Alex Edmans, University of Pennsylvania and NBER
Edmans identifies a limit to arbitrage that arises from the fact that a fim's fundamental value is endogenous to the act of exploiting the arbitrage. Trading on private information reveals this information to managers and helps them to improve their real decisions, in turn enhancing fundamental value. While this increases the profitability of a long position, it reduces the profitability of a short position -selling on negative information reveals that firm prospects are poor, causing the manager to cancel investment. Optimal abandonment increases firm value and may cause the speculator to realize a loss on her initial sale. Thus, investors may strategically refrain from trading on negative information, and so bad news is incorporated more slowly into prices than good news. The effect has potentially important real consequences -if negative information is not incorporated into stock prices, negative-NPV projects may not be abandoned, leading to over-investment.
Archishman Chakraborty and Bilge Yilmaz, University of Pennsylvania
Chakraborty and Yilmaz characterize optimal corporate boards when shareholders face a trade-off between improving information sharing between the board and management and reducing distortions in decisionmaking arising out of managerial agency. The authors show that allocating authority to management is suboptimal. Authority should be held by a supervisory board that may be imperfectly aligned with both shareholders and management. Even when management has captured all authority and the board only has an advisory role, the optimal board may be designed to withhold information from management. However, optimal advisory boards must be able to create consensus with management, making the allocation of authority irrelevant.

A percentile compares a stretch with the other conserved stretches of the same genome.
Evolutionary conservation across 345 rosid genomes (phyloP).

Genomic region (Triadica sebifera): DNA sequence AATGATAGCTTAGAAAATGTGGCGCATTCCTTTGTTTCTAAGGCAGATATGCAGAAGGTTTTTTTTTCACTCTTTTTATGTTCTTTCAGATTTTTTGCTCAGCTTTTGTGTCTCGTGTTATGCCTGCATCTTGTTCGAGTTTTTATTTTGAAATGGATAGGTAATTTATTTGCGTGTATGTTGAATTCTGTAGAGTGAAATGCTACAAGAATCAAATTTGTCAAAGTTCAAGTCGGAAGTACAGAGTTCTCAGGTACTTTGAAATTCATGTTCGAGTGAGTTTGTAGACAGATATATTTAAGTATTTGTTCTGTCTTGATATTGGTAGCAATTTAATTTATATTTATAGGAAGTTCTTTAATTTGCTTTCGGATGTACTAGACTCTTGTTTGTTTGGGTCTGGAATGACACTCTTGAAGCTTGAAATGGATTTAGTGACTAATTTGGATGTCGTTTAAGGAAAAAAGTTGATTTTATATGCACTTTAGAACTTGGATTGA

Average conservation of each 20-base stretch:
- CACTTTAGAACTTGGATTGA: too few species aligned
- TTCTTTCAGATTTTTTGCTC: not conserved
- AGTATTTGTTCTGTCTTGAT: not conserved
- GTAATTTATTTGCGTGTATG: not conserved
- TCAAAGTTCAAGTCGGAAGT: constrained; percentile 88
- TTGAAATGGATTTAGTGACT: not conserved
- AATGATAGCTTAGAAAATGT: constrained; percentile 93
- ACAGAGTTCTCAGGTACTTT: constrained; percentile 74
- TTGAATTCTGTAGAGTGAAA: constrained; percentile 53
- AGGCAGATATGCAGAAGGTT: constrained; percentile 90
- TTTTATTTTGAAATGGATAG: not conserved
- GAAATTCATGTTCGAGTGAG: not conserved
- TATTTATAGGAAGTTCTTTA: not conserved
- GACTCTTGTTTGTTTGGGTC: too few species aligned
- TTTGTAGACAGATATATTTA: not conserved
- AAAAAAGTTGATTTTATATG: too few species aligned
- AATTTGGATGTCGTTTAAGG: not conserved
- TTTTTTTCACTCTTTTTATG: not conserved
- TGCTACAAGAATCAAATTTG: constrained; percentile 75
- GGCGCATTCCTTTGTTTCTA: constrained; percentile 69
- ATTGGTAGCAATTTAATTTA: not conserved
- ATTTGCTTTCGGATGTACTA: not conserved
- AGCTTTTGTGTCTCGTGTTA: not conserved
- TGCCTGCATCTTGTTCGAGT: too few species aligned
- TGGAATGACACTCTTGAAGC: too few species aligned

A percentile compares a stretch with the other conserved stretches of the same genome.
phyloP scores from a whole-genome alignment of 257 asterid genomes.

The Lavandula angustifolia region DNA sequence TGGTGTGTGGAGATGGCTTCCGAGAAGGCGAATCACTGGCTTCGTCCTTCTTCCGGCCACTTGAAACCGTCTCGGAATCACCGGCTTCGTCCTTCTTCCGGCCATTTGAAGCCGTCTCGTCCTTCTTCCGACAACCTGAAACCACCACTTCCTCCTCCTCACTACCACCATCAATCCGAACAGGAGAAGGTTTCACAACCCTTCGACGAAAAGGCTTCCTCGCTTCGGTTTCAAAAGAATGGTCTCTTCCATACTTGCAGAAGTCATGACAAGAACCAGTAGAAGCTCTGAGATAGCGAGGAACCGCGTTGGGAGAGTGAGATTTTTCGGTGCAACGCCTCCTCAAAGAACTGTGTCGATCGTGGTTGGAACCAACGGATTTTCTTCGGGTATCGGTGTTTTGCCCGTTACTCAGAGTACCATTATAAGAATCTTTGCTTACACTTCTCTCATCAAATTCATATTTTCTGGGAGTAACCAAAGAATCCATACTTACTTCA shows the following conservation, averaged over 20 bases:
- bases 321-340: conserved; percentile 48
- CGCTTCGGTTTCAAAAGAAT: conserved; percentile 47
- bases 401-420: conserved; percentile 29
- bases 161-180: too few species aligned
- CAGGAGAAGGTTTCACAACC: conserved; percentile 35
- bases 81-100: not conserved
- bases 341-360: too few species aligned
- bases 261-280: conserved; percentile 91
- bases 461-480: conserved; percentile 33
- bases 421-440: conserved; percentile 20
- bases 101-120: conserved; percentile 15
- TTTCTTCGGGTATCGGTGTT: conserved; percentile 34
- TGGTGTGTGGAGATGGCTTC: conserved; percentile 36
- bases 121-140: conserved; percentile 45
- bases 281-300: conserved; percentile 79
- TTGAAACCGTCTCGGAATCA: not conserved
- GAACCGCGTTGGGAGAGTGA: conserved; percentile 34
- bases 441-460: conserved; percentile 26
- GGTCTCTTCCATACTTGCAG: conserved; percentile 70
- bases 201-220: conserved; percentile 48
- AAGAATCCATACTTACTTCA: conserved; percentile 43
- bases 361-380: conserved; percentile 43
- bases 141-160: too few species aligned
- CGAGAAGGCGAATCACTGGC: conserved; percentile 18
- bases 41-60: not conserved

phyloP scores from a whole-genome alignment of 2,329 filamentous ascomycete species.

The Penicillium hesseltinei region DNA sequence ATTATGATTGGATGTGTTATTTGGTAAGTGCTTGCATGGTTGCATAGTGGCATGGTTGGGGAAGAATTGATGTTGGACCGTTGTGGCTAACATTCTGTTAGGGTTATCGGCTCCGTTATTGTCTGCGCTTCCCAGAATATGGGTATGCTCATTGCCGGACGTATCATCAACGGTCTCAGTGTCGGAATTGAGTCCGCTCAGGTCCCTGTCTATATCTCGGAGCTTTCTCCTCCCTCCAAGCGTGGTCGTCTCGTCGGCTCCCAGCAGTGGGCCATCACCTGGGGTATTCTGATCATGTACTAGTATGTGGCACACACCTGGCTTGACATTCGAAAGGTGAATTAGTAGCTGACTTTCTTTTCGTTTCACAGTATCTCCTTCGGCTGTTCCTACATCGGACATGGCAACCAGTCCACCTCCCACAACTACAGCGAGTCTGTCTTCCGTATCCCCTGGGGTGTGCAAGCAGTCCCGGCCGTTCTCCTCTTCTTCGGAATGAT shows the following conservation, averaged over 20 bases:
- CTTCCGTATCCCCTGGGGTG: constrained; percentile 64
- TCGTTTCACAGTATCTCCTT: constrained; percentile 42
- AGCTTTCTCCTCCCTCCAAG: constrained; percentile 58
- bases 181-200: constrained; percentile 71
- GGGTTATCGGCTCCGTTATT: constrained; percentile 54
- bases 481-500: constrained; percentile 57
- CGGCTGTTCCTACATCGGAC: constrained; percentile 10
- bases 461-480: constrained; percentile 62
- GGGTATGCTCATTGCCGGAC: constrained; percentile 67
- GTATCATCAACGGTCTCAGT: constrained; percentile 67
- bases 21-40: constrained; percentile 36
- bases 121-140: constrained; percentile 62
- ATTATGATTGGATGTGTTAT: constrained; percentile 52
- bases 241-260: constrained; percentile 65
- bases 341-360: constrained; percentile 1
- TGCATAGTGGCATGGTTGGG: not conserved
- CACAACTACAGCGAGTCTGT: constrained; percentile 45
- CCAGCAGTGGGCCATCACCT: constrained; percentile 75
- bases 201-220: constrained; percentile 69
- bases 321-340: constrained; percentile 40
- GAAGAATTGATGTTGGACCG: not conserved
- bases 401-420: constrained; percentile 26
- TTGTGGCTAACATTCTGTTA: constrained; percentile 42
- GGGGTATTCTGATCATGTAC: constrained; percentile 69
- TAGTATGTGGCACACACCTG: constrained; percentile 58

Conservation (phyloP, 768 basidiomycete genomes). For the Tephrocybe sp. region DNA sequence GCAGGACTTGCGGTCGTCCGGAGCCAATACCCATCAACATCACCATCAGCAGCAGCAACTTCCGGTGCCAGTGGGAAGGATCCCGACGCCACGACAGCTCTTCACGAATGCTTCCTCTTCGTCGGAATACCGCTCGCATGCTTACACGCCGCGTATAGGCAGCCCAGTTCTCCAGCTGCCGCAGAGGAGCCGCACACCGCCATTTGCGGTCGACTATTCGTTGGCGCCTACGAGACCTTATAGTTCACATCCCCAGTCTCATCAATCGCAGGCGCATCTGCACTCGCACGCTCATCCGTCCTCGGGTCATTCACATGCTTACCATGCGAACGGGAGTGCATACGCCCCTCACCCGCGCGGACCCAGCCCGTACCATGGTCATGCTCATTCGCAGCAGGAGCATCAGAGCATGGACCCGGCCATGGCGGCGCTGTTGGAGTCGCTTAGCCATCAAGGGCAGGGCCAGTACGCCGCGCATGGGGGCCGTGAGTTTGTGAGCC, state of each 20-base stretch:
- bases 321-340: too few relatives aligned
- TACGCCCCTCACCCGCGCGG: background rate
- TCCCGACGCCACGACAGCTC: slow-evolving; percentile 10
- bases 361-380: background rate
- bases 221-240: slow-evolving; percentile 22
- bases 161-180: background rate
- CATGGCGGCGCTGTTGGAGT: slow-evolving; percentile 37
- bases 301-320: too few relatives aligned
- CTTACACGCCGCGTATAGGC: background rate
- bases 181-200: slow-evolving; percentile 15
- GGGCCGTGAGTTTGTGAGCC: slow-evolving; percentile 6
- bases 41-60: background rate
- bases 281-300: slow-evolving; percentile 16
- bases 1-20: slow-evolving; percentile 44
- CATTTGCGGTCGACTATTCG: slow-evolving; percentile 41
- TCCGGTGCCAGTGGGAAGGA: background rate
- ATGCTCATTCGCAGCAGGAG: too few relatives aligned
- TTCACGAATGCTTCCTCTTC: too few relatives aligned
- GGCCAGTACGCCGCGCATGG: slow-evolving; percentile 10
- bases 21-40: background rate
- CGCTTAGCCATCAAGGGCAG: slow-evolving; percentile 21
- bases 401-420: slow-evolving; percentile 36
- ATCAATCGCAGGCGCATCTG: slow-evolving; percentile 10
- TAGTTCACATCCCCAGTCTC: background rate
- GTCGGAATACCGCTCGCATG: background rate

Raymond Fisman and Daniel Paravisini, Columbia University and NBER; and Vikrant Vig, London Business School
Fisman, Paravisini, and Vig present evidence that shared codes, religious beliefs, ethnicity -cultural proximity- between lenders and borrowers improves the efficiency of credit allocation. They identify in-group preferential treatment using dyadic data on the religion and caste of bank officers and borrowers from a bank in India, and a rotation policy that induces quasi-random matching between officers and borrowers. Cultural proximity increases the intensive and extensive margins of lending, and reduces the collateral rate. Ex post, cultural proximity increases repayment performance, even after the in-group officer is replaced by an out-group one. These results suggest that the information benefits of cultural proximity may outweigh the misallocation costs of taste-based discrimination.